The National Road Safety Commission (NRSC) is beginning a nationwide towing programme next month to ensure that all vehicles that breakdown on highways are cleared off the roads.
To enjoy this service, drivers will be required to pay a road safety fee ranging between GHC 10 and GHC 100 in addition to their road worthy certification fees.
The Head of Communications at the NRSC, Kwame Kodua Atuahene, explained that the move is geared towards reducing the risk of road users running into stationary vehicles; a trend which is responsible for over 20% of all road accidents in the country.
“Rightly as you put it, if you look at the data, close to 21 percent of fatal crashes are somehow connected with these obstacles and so we need to find a means to deal with these concerns,” he told Citi News’ Umaru Sanda Amadu on Eyewitness News.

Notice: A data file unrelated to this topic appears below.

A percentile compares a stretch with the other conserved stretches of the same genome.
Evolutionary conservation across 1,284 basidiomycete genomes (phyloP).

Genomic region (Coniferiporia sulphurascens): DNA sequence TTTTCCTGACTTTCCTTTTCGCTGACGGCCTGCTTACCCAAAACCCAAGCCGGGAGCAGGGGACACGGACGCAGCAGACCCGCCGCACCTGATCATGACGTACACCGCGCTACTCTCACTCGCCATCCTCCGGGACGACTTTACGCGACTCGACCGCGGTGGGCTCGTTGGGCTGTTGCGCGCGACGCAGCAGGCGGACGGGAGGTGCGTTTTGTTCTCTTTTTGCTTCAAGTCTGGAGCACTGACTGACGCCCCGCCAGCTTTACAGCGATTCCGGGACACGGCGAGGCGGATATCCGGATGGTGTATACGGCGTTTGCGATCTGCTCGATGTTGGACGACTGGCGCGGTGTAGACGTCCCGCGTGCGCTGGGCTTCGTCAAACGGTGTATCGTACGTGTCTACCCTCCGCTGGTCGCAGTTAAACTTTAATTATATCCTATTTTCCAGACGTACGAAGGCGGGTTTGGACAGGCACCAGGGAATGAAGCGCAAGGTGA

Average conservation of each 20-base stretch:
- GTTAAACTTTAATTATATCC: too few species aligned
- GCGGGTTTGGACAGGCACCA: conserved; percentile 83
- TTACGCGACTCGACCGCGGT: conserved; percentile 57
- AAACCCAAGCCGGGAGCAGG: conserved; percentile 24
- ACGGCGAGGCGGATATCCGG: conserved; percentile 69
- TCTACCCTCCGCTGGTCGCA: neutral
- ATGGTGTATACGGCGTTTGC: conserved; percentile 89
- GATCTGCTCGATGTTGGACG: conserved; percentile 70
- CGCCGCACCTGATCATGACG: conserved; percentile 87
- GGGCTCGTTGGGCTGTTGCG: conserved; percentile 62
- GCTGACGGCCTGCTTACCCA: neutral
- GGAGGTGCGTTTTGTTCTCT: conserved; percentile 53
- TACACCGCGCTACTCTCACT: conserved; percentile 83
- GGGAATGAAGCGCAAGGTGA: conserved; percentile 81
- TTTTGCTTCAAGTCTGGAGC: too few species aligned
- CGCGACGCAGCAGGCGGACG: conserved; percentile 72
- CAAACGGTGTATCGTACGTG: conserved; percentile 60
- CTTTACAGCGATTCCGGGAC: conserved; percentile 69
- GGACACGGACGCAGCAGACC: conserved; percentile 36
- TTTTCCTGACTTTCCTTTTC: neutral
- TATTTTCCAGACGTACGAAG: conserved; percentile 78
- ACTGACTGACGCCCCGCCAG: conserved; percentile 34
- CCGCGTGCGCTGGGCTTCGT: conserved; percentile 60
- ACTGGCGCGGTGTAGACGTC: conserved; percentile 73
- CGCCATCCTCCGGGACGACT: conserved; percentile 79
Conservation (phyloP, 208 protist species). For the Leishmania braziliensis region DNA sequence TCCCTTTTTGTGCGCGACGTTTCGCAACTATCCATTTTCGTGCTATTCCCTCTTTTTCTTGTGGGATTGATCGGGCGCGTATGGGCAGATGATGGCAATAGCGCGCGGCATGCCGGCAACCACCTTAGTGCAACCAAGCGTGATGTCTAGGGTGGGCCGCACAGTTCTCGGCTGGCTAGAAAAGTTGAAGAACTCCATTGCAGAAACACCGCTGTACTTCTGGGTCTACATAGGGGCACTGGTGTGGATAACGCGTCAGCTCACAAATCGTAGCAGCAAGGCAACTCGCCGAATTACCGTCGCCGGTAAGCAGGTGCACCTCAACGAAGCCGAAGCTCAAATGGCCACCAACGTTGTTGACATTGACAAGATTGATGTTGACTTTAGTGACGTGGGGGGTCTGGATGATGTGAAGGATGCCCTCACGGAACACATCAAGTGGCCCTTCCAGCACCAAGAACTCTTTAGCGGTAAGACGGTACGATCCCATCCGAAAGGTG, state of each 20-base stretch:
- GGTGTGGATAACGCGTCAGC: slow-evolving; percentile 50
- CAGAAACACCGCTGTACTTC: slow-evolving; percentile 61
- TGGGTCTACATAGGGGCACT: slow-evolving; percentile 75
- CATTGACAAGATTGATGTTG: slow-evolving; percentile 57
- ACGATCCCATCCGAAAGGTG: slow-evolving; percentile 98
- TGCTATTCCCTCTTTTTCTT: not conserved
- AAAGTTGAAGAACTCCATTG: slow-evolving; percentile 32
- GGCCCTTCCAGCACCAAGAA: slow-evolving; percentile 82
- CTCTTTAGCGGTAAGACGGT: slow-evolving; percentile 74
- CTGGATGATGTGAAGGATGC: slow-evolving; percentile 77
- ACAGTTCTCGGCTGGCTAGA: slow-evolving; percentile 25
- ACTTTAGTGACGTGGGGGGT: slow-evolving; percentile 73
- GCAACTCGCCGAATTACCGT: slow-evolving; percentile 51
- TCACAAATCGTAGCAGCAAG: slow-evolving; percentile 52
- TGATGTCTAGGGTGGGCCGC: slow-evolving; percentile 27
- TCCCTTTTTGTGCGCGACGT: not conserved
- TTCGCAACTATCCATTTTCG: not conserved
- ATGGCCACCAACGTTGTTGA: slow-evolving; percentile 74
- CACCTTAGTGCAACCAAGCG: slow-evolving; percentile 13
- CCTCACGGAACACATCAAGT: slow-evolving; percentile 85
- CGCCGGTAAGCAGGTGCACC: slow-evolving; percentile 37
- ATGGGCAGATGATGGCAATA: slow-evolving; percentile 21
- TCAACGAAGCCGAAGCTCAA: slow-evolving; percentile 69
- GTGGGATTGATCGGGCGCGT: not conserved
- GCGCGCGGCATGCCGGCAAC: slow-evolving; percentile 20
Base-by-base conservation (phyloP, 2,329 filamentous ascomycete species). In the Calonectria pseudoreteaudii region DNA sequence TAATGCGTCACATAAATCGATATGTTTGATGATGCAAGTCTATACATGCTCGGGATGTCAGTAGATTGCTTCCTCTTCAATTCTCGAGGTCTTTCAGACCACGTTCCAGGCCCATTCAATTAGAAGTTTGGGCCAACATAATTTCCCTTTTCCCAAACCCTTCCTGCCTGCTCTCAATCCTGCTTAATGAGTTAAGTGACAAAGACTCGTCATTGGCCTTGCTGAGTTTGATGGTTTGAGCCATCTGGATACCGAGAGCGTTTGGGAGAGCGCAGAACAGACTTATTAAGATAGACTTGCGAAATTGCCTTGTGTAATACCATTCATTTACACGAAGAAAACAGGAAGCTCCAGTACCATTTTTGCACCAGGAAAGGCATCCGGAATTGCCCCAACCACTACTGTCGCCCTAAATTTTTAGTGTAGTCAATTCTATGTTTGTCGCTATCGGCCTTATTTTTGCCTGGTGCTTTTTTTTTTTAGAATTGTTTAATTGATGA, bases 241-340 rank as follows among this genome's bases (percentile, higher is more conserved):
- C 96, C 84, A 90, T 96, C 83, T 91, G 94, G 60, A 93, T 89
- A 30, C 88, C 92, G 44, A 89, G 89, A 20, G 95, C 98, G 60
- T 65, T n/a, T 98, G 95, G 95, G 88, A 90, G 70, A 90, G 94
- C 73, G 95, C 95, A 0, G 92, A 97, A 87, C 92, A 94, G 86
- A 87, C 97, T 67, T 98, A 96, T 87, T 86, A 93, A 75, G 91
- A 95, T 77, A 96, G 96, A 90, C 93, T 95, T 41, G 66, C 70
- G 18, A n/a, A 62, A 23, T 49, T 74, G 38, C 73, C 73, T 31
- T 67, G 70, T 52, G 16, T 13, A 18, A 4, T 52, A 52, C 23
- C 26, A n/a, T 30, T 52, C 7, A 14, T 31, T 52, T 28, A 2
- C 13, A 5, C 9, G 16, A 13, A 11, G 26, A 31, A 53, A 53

Giving more reasons to justify the Commission’s decision, Mr. Atuahene explained that, “the law makes specific recommendations for vehicle owners to pay a mandatory road safety fee for the purposes of managing obstacles that they are confronted with.”
The programme is a Public Private Partnership (PPP) project involving the Road Safety Commission, the Police and the DVLA . These entities will be working with other private companies to provide the service.
Details of fees to be charged are listed below:
An owner of a motorbike will pay GHC 10 for the whole year
Non commercial cars will pay GHC 20 for the whole year
Taxis will pay GHC 40 in two installments as they pay their road worthy fees twice a year
Mini commercial buses will be required to pay GHC40 twice a year, totaling 80 cedis, while renewing their road worthy certificate.
Trucks will pay between GHC 40 and GHC 100 twice a year, based on their tonnage, while renewing their road worthy certificate.